Understanding the command output
After running this command, you will have two files created one for the migration and one for SQL view creation with
The migration file will look like:
class CreateSummaries < ActiveRecord::Migration def change create_view :summaries end end
And SQL file will be like and it will be located under newly created folder called views and DB folder
And this file is the magic which you will use to add your view code.
Adding your SQL query to the SQL file
At this step, you will not need to handle any SQL creation function of the view as scenic will handle that, you will only need to write the SQL query which you need to generate your reports or the data you need to optimize, for example, here as we need to do some summaries for users for example, how many posts they have, how many comments they did, how many followers they wrote.
We will add the simple query to our SQL file
select users_tb.users_id as user_id, comments_count, posts_count, followers_count from ( select users.id as user_id from users order by users.name) as users_tb left join ( select comments_tb.users_id as user_id, comments_count, posts_count, followers_count from ( select user_id, count(id) as comments_count from comments group by user_id order by user_id) as comments_tb on users_tb.user_id = comments_tb.company_id left join ( select user_id, count(id) as posts_count from posts group by user_id order by user_id) as posts_tb on users_tb.user_id = posts_tb.company_id left join ( select user_id, count(id) as followers_count from followers group by user_id order by user_id) as followers_tb on users_tb.user_id = followers_tb.company_id) as counts_tb on users_tb.user_id = counts_tb.user_id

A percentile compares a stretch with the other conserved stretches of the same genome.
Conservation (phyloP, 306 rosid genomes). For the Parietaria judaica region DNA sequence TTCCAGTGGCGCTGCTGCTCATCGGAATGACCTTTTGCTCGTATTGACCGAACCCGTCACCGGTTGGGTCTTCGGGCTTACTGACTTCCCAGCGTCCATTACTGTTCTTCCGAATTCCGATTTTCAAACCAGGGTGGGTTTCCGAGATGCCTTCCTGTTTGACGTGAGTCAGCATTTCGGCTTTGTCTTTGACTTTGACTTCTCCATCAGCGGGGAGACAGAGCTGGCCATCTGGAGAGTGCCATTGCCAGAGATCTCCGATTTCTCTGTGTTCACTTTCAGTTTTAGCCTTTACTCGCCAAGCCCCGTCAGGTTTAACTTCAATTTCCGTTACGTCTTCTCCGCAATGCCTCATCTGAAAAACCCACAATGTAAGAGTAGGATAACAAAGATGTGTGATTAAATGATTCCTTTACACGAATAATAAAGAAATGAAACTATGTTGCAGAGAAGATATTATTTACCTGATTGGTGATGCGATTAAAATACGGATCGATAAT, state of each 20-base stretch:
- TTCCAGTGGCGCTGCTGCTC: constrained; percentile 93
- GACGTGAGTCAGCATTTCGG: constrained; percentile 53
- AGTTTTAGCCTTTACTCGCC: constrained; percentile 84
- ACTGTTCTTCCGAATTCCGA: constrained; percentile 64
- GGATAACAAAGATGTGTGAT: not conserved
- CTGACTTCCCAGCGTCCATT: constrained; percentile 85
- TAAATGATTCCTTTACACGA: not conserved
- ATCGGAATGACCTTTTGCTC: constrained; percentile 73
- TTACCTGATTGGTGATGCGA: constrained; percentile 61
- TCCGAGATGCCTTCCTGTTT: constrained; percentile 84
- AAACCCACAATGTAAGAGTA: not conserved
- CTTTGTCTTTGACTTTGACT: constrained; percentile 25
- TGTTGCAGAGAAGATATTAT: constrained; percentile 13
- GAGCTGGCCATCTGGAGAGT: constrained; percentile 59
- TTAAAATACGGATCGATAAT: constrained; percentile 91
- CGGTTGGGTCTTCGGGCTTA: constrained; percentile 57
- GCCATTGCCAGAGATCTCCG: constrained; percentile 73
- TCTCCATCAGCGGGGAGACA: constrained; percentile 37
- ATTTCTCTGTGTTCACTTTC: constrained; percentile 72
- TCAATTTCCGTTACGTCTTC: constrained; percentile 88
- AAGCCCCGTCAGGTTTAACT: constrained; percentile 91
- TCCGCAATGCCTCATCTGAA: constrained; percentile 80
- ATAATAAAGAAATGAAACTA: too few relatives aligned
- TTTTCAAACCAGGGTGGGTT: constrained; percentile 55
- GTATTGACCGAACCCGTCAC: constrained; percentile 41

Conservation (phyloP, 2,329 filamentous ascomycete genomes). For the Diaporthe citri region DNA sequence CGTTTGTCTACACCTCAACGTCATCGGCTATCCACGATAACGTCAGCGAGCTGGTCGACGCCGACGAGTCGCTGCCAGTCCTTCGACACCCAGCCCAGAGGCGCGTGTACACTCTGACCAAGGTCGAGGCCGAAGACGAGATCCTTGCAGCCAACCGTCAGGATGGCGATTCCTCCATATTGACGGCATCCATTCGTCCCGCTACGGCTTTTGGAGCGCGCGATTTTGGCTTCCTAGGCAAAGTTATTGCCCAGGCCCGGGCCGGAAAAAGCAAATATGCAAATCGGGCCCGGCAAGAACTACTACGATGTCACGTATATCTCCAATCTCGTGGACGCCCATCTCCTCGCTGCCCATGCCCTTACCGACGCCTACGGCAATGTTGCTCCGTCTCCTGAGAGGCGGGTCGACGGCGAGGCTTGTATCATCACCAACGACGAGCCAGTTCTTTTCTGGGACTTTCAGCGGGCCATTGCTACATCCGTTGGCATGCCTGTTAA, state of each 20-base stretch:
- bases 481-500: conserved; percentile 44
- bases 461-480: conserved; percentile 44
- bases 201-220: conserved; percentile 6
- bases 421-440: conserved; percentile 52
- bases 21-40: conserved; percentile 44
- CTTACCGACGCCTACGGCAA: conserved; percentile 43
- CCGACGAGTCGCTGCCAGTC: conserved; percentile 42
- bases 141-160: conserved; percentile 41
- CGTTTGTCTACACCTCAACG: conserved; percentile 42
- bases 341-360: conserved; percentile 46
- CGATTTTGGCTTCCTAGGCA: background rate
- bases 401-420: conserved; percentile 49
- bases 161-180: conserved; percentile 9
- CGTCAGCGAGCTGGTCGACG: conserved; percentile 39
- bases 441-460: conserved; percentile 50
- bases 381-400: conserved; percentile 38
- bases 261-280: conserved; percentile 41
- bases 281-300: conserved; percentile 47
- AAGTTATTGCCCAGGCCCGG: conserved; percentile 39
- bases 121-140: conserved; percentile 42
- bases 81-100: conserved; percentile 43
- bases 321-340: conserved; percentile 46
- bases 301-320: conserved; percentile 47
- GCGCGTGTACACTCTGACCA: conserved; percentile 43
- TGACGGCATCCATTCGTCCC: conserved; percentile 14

You will need to test your query and ensure that it runs correctly and returns the data you need, you can do that by running rails db at the console and then add your query
Run the migration task
As any migration, you will write the following command to run the migration task
After that, you see that your migration has been added normally and then you can test your view at your database layer by normal command.
select * from summaries;
Integrate the view with the Rails app
At this step, we need to have the same abstraction the rails provided to retrieve the data from the view as well integrate it with our main User Model so it can be easily related to our model.
To do that, we will create the view class, at your model folder add a new file, called summary.rb or your view name according to your implementation and usage
In the model, you will write the class which will do this level of abstraction.
class Summary < ActiveRecord::Base self.primary_key = "user_id" belongs_to :user end
The user_id here is used as reference key with your main User model, which is an important note to consider if you will do some relation with your main model, you may not need that if you will view the aggregation view without getting other data from the main model.
And at your User Model, you will need to add this line as well
class User < ActiveRecord::Base has_one :summary end
Now, if you open your console and run rails c, the type, for example, Summary.all
It will get you all the data at the created view similarly as you do with any other model.
You can now use the database view in your controller or active views as well, for example, you write a simple command like.
This will get you all the summaries with enhanced performance without any need to do the calculations and counting functions every time. You can also do some delegations to call the attributes directly from the main model.
Assume you have this for thousands
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of users or millions. What will be the situation then with the traditional way?
I believe that creating database views is a good pattern to be used in Ruby on Rails applications, and this can be used in different aggeration and data calculations and manipulations functions.
I hope that you can try it and let me know what was the effect of using it on your applications.